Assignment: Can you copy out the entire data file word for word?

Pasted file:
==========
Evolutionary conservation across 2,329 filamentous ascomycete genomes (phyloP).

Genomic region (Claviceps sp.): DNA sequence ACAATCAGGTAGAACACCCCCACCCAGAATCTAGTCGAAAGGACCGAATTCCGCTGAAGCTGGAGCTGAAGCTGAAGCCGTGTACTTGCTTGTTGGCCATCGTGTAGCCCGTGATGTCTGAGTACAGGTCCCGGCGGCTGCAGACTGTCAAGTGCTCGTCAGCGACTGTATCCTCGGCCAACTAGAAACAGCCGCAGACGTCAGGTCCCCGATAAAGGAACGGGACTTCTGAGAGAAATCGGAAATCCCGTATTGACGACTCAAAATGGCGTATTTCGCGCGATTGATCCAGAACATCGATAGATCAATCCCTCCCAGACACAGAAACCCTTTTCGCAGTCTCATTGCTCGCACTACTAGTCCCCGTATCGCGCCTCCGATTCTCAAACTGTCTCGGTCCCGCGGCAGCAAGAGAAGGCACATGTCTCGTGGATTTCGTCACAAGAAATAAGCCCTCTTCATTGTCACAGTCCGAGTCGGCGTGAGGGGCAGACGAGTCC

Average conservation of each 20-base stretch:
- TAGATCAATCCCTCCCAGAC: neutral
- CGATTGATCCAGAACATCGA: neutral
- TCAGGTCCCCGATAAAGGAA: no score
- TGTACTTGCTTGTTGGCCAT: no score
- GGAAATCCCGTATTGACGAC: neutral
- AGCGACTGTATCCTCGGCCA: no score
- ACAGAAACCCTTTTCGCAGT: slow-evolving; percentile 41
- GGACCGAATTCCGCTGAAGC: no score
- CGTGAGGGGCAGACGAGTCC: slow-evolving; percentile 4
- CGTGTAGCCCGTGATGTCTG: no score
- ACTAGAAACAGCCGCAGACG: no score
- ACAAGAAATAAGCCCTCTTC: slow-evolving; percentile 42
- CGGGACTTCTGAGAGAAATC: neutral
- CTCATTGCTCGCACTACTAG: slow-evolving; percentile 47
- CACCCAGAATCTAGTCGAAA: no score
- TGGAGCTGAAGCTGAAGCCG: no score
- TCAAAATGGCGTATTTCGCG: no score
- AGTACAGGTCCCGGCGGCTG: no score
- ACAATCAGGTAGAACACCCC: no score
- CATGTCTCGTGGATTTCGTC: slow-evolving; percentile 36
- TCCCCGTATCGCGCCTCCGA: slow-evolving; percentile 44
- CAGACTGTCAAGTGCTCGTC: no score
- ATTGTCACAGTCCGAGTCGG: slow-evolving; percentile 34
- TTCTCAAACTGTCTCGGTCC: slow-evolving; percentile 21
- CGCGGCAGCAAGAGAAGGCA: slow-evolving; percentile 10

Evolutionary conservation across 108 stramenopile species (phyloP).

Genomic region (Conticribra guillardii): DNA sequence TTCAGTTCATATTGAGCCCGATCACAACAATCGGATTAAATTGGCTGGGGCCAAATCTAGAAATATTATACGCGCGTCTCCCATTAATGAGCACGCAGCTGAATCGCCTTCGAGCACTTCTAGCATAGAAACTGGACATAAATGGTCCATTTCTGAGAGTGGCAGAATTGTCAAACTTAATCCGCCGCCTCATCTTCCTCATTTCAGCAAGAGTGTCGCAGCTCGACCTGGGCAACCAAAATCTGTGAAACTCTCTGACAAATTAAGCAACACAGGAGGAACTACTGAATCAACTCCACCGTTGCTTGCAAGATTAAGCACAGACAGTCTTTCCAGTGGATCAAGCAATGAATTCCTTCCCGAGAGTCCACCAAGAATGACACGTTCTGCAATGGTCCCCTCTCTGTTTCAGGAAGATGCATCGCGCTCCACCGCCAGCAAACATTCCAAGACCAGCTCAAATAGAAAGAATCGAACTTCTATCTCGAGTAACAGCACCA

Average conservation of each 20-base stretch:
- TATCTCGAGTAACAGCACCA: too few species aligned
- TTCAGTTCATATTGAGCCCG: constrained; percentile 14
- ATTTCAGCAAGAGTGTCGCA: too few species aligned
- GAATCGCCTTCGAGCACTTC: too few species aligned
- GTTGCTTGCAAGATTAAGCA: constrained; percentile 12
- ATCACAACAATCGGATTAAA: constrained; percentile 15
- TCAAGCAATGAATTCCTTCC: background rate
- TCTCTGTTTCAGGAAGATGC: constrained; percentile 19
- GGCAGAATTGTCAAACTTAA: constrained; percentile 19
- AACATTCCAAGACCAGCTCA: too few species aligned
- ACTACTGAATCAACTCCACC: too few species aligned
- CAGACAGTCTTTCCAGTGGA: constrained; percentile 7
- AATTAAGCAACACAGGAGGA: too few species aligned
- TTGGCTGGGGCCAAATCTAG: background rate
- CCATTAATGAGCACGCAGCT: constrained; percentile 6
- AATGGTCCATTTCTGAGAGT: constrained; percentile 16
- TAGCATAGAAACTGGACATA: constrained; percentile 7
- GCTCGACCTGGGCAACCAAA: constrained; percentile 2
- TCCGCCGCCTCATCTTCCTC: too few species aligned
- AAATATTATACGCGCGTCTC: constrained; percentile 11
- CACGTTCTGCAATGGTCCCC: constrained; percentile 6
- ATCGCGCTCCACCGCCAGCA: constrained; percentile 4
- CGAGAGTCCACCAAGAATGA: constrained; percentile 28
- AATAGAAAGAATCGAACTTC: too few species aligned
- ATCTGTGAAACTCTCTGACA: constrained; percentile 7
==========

Evolutionary conservation across 2,329 filamentous ascomycete genomes (phyloP).

Genomic region (Claviceps sp.): DNA sequence ACAATCAGGTAGAACACCCCCACCCAGAATCTAGTCGAAAGGACCGAATTCCGCTGAAGCTGGAGCTGAAGCTGAAGCCGTGTACTTGCTTGTTGGCCATCGTGTAGCCCGTGATGTCTGAGTACAGGTCCCGGCGGCTGCAGACTGTCAAGTGCTCGTCAGCGACTGTATCCTCGGCCAACTAGAAACAGCCGCAGACGTCAGGTCCCCGATAAAGGAACGGGACTTCTGAGAGAAATCGGAAATCCCGTATTGACGACTCAAAATGGCGTATTTCGCGCGATTGATCCAGAACATCGATAGATCAATCCCTCCCAGACACAGAAACCCTTTTCGCAGTCTCATTGCTCGCACTACTAGTCCCCGTATCGCGCCTCCGATTCTCAAACTGTCTCGGTCCCGCGGCAGCAAGAGAAGGCACATGTCTCGTGGATTTCGTCACAAGAAATAAGCCCTCTTCATTGTCACAGTCCGAGTCGGCGTGAGGGGCAGACGAGTCC

Average conservation of each 20-base stretch:
- TAGATCAATCCCTCCCAGAC: neutral
- CGATTGATCCAGAACATCGA: neutral
- TCAGGTCCCCGATAAAGGAA: no score
- TGTACTTGCTTGTTGGCCAT: no score
- GGAAATCCCGTATTGACGAC: neutral
- AGCGACTGTATCCTCGGCCA: no score
- ACAGAAACCCTTTTCGCAGT: slow-evolving; percentile 41
- GGACCGAATTCCGCTGAAGC: no score
- CGTGAGGGGCAGACGAGTCC: slow-evolving; percentile 4
- CGTGTAGCCCGTGATGTCTG: no score
- ACTAGAAACAGCCGCAGACG: no score
- ACAAGAAATAAGCCCTCTTC: slow-evolving; percentile 42
- CGGGACTTCTGAGAGAAATC: neutral
- CTCATTGCTCGCACTACTAG: slow-evolving; percentile 47
- CACCCAGAATCTAGTCGAAA: no score
- TGGAGCTGAAGCTGAAGCCG: no score
- TCAAAATGGCGTATTTCGCG: no score
- AGTACAGGTCCCGGCGGCTG: no score
- ACAATCAGGTAGAACACCCC: no score
- CATGTCTCGTGGATTTCGTC: slow-evolving; percentile 36
- TCCCCGTATCGCGCCTCCGA: slow-evolving; percentile 44
- CAGACTGTCAAGTGCTCGTC: no score
- ATTGTCACAGTCCGAGTCGG: slow-evolving; percentile 34
- TTCTCAAACTGTCTCGGTCC: slow-evolving; percentile 21
- CGCGGCAGCAAGAGAAGGCA: slow-evolving; percentile 10

Evolutionary conservation across 108 stramenopile species (phyloP).

Genomic region (Conticribra guillardii): DNA sequence TTCAGTTCATATTGAGCCCGATCACAACAATCGGATTAAATTGGCTGGGGCCAAATCTAGAAATATTATACGCGCGTCTCCCATTAATGAGCACGCAGCTGAATCGCCTTCGAGCACTTCTAGCATAGAAACTGGACATAAATGGTCCATTTCTGAGAGTGGCAGAATTGTCAAACTTAATCCGCCGCCTCATCTTCCTCATTTCAGCAAGAGTGTCGCAGCTCGACCTGGGCAACCAAAATCTGTGAAACTCTCTGACAAATTAAGCAACACAGGAGGAACTACTGAATCAACTCCACCGTTGCTTGCAAGATTAAGCACAGACAGTCTTTCCAGTGGATCAAGCAATGAATTCCTTCCCGAGAGTCCACCAAGAATGACACGTTCTGCAATGGTCCCCTCTCTGTTTCAGGAAGATGCATCGCGCTCCACCGCCAGCAAACATTCCAAGACCAGCTCAAATAGAAAGAATCGAACTTCTATCTCGAGTAACAGCACCA

Average conservation of each 20-base stretch:
- TATCTCGAGTAACAGCACCA: too few species aligned
- TTCAGTTCATATTGAGCCCG: constrained; percentile 14
- ATTTCAGCAAGAGTGTCGCA: too few species aligned
- GAATCGCCTTCGAGCACTTC: too few species aligned
- GTTGCTTGCAAGATTAAGCA: constrained; percentile 12
- ATCACAACAATCGGATTAAA: constrained; percentile 15
- TCAAGCAATGAATTCCTTCC: background rate
- TCTCTGTTTCAGGAAGATGC: constrained; percentile 19
- GGCAGAATTGTCAAACTTAA: constrained; percentile 19
- AACATTCCAAGACCAGCTCA: too few species aligned
- ACTACTGAATCAACTCCACC: too few species aligned
- CAGACAGTCTTTCCAGTGGA: constrained; percentile 7
- AATTAAGCAACACAGGAGGA: too few species aligned
- TTGGCTGGGGCCAAATCTAG: background rate
- CCATTAATGAGCACGCAGCT: constrained; percentile 6
- AATGGTCCATTTCTGAGAGT: constrained; percentile 16
- TAGCATAGAAACTGGACATA: constrained; percentile 7
- GCTCGACCTGGGCAACCAAA: constrained; percentile 2
- TCCGCCGCCTCATCTTCCTC: too few species aligned
- AAATATTATACGCGCGTCTC: constrained; percentile 11
- CACGTTCTGCAATGGTCCCC: constrained; percentile 6
- ATCGCGCTCCACCGCCAGCA: constrained; percentile 4
- CGAGAGTCCACCAAGAATGA: constrained; percentile 28
- AATAGAAAGAATCGAACTTC: too few species aligned
- ATCTGTGAAACTCTCTGACA: constrained; percentile 7